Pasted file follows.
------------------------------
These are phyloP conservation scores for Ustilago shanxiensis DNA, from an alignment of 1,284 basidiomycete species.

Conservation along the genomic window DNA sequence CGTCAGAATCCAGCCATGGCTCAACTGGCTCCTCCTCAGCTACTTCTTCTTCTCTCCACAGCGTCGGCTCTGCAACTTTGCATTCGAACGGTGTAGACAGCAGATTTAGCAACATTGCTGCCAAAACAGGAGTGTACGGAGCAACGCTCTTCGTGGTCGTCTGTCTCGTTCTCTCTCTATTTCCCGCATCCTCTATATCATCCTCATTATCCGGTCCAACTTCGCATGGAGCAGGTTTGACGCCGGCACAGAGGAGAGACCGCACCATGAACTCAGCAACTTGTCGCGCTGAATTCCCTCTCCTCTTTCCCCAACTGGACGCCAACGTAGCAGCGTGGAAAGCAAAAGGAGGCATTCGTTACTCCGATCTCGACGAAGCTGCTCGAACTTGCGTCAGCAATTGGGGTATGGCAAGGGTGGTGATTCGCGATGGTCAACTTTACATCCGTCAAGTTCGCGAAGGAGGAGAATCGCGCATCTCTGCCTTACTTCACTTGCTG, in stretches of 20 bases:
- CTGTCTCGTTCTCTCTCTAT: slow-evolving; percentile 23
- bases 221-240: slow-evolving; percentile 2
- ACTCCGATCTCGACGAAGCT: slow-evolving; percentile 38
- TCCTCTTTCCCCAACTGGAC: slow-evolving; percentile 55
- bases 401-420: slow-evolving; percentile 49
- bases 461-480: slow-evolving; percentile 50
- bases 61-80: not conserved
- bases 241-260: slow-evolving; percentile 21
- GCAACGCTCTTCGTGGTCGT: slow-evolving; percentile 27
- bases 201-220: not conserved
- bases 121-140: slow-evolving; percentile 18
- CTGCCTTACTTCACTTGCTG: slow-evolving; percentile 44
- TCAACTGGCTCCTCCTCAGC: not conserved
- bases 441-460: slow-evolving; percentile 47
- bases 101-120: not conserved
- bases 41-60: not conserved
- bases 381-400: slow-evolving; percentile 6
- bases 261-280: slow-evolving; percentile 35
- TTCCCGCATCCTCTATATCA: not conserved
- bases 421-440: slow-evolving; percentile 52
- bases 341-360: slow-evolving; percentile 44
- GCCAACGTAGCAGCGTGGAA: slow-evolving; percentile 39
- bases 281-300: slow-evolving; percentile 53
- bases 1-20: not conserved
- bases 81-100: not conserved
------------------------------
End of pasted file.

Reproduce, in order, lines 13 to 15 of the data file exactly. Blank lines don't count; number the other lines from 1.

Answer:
- bases 121-140: slow-evolving; percentile 18
- CTGCCTTACTTCACTTGCTG: slow-evolving; percentile 44
- TCAACTGGCTCCTCCTCAGC: not conserved